The medicine of today is evidence-based, James Thrall, MD, said during the Moreton Lecture at ACR 2015. Its practice is based on proven relationships between diagnosis, treatment, and outcomes.
The medicine of tomorrow, Thrall said, is precision medicine.
A 2011 National Research Council white paper defined precision medicine (or personalized medicine) as “the tailoring of medical treatment to the individual characteristics of each patient…the ability to classify individuals into subpopulations that differ in their subspecialty to a particular disease or their response to a specific treatment.”
Thrall recalled his own epiphany of the need for precision medicine when he realized there were now 60 different variants of lymphoma. When Thrall started practicing medicine in the 60s, he said there were five variants.
There are two overarching concepts from the NRC white paper that radiologists need to be aware of, Thrall said: the basic point of the need to operate in more precise patient subpopulations, and the way we do this is based on understanding both the phenotype of disease manifestation and genotype and gene expression.
Thrall described phenotype as observable characteristics of an individual in relation to gene expression and exposure to other environmental factors. The term includes phenome made observable by technologies like imaging, laboratory testing, and pathology testing.
“So the idea is that we want to combine both molecular and genomic information with new and better phenotyping methods, that’s us in imaging, to more precisely define disease taxonomy,” Thrall said.
Radiologists are accustomed to using classification grading and scoring systems, which are really ways of defining subpopulations, Thrall said. “Every classification grading or scoring system actually defines subphenotypes of disease manifestation, that’s the reason they are developed in the first place, to try to distinguish patients with different prognoses that might benefit from different therapies.”
“Image findings or imaging biomarkers taken together constitute the imaging phenotype of disease manifestation,” he said. “If we follow that one step further, the radiology reports that we’ve all generated over the years are really no more or less of a written description of the imaging phenotype of a disease or a condition.”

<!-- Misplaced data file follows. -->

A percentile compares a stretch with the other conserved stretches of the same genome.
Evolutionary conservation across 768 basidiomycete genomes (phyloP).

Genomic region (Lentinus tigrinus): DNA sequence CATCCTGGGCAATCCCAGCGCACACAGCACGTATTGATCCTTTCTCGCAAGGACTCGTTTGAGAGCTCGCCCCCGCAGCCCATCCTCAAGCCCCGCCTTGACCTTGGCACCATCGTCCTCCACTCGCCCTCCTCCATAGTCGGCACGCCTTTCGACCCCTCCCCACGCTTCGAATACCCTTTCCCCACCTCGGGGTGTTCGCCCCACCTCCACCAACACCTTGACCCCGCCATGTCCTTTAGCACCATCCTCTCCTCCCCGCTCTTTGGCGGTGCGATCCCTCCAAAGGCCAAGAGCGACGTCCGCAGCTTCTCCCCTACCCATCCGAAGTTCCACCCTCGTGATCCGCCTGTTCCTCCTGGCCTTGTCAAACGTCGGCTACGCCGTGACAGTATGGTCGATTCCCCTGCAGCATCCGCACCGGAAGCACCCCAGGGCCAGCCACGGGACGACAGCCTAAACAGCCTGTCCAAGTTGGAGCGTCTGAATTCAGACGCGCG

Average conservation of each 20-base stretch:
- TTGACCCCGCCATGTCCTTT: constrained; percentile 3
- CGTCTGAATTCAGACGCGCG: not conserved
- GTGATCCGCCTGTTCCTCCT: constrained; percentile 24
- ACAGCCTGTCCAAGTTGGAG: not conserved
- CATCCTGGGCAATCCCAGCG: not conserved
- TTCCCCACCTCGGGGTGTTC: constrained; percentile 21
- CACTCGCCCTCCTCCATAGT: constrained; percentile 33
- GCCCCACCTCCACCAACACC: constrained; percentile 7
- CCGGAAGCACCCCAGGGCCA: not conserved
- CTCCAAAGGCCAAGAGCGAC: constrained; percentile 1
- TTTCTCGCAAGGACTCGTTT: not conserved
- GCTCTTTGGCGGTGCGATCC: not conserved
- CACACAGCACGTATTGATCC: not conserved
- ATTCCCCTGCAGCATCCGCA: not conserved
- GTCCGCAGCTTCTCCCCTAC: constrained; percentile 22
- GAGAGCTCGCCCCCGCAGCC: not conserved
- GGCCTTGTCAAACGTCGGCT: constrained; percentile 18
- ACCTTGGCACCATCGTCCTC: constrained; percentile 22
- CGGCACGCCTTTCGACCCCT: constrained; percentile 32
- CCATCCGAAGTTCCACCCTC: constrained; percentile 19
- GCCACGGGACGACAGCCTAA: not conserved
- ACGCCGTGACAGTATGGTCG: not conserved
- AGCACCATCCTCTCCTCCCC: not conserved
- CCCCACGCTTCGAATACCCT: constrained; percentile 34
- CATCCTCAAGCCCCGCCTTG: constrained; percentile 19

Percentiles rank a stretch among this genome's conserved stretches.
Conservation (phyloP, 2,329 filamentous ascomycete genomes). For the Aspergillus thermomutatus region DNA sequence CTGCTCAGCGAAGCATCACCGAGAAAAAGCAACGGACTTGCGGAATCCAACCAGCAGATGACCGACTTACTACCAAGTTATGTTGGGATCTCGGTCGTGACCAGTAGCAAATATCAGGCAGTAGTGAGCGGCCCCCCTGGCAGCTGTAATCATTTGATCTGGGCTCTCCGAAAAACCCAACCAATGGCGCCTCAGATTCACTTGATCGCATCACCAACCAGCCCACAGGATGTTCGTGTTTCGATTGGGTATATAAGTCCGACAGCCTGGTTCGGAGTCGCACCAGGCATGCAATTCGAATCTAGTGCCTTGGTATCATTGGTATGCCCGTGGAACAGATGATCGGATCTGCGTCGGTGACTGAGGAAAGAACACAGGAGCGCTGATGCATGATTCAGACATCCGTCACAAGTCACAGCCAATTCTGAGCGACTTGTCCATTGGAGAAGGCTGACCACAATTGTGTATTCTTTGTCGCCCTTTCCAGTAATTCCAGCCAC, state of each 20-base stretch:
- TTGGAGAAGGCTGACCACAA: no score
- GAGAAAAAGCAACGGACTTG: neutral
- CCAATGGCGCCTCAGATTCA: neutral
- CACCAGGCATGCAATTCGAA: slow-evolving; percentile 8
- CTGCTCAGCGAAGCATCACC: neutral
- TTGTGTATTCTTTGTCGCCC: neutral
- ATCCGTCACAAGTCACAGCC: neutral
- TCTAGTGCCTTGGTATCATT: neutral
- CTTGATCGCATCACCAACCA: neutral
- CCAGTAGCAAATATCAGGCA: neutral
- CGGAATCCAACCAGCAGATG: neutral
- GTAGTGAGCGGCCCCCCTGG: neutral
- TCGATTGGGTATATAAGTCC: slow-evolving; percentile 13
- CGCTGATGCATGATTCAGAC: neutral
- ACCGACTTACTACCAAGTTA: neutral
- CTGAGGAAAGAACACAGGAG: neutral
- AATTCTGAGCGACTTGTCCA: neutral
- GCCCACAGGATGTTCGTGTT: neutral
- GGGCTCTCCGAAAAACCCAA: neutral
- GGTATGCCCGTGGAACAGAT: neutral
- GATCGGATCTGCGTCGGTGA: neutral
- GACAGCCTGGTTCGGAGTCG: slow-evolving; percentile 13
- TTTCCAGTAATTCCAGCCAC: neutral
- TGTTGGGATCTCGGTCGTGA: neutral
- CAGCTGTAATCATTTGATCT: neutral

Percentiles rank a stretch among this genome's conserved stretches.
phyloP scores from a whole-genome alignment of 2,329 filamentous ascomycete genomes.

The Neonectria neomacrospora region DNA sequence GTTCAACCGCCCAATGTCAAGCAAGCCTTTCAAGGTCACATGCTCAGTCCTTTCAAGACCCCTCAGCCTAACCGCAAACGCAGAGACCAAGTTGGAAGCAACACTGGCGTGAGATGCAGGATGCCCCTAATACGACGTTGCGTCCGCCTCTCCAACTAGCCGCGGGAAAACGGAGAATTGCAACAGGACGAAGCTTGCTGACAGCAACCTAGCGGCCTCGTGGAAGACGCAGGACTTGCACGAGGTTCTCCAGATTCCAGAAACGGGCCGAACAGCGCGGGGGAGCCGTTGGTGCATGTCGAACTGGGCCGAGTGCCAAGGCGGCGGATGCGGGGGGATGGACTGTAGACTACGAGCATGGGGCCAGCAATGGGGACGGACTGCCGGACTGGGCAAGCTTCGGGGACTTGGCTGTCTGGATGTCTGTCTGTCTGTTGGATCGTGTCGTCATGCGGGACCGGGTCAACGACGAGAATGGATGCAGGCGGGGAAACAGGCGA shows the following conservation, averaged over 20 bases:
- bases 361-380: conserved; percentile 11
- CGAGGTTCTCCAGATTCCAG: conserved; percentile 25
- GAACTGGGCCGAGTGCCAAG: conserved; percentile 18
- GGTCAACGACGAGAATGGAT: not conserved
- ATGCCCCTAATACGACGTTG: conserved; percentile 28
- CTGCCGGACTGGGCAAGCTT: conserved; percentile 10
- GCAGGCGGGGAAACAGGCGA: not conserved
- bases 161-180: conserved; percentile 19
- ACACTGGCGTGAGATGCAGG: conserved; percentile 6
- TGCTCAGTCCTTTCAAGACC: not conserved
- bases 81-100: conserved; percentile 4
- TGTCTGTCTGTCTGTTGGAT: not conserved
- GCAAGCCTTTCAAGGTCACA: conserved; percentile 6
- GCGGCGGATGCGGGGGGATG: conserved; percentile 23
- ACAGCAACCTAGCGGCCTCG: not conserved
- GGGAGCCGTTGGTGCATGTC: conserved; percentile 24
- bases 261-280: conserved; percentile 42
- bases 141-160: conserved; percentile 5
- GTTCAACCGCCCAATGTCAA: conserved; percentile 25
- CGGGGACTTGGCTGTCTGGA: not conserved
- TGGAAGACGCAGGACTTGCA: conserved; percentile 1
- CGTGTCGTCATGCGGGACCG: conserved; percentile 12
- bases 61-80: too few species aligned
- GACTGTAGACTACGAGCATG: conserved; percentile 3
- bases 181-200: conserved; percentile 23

The point Thrall wanted to drive home was that radiologists have been practicing precision medicine all along. He acknowledges that the practice of radiology hasn’t been thought of in these terms, but he urged the audience to keep in mind that they are “fundamentally in the business of creating imaging phenotypes.”
Thrall commented on the comprehensiveness of today’s image biomarker toolkit with functional, microenvironmental, metabolic, and molecular biomarkers.
“We can literally directly measure dozens of parameters,” he said. “It is through the systematic interrogation of these parameters that we’ve put together the imaging phenotypes of disease manifestation that can be used to help classify and define subpopulations of patients to guide therapy and research.”
Through imaging, phenotypes are identified which then guides the selection of treatments, which can then have its therapeutic response assessed through the application of imaging biomarkers. Thrall also mentioned the importance of imaging as a prognostic indicator. He compared the International Prognostic Scoring System, a commonly used tool in predicting prognosis, to using an FDG PET scan as a prognostic indicator. His example showed that no matter what the International Prognostic Scoring System score was, if the follow up metabolic imaging study is negative, the likelihood of progression-free survival was extremely high. A positive follow-up metabolic imaging study correspondingly indicated a low likelihood of progression-free survival.
“This is precision imaging,” Thrall said. “There is no other method of medicine to provide this kind of information; the pathologists cannot make this prediction, the geneticists cannot make this prediction, we make this prediction by imaging.”
Imaging Genotype/Gene Expression
Two years ago, an oncologist said to Thrall’s team at MGH, “You radiologists are out of date, you’re still talking about lung cancer, colon cancer, and kidney cancer; you should be talking about EGFR, KRAS, BRAF, and L3 arrangement and MEC.”
In heritable mutations, the role of imaging is not to make a genetic diagnosis, Thrall said, but to provide surveillance of the occurrence, location, extent, and severity of disease. In monogenic disorders, FDG PET is the only medical method available to demonstrate the total body burden of disease, he said.
In somatic mutations, Thrall gave examples of specific gene mutations that responded to particular therapies. It was through imaging that researchers were able to identify the response to therapy and extract that all of the patients who responded to a therapy had the same mutation. The standard of care in cancer centers is now to biopsy the cancer tissue to determine if the patient has a mutation that will respond to a therapy.
“We are our own little island in radiology,” Thrall said. “We are still talking about roentgen signs and image findings. We need to talk about imaging biomarkers and we need to learn the language that other physicians are using in the era of precision medicine. It will be a challenge for us all.”
There are opportunities for imaging in precision medicine, though, Thrall said. Imaging can be the earliest and most efficient way to assess response to therapy; radiology has information that’s unique that no other laboratory, pathological, or genetic testing method can duplicate.
“We are already doing more than we think,” he said. “We are already one of the supreme methods for phenotyping, and we are learning more and more about the relationship between image phenotype and genotype.”
“How will imaging play the game? I like our chances,” he said.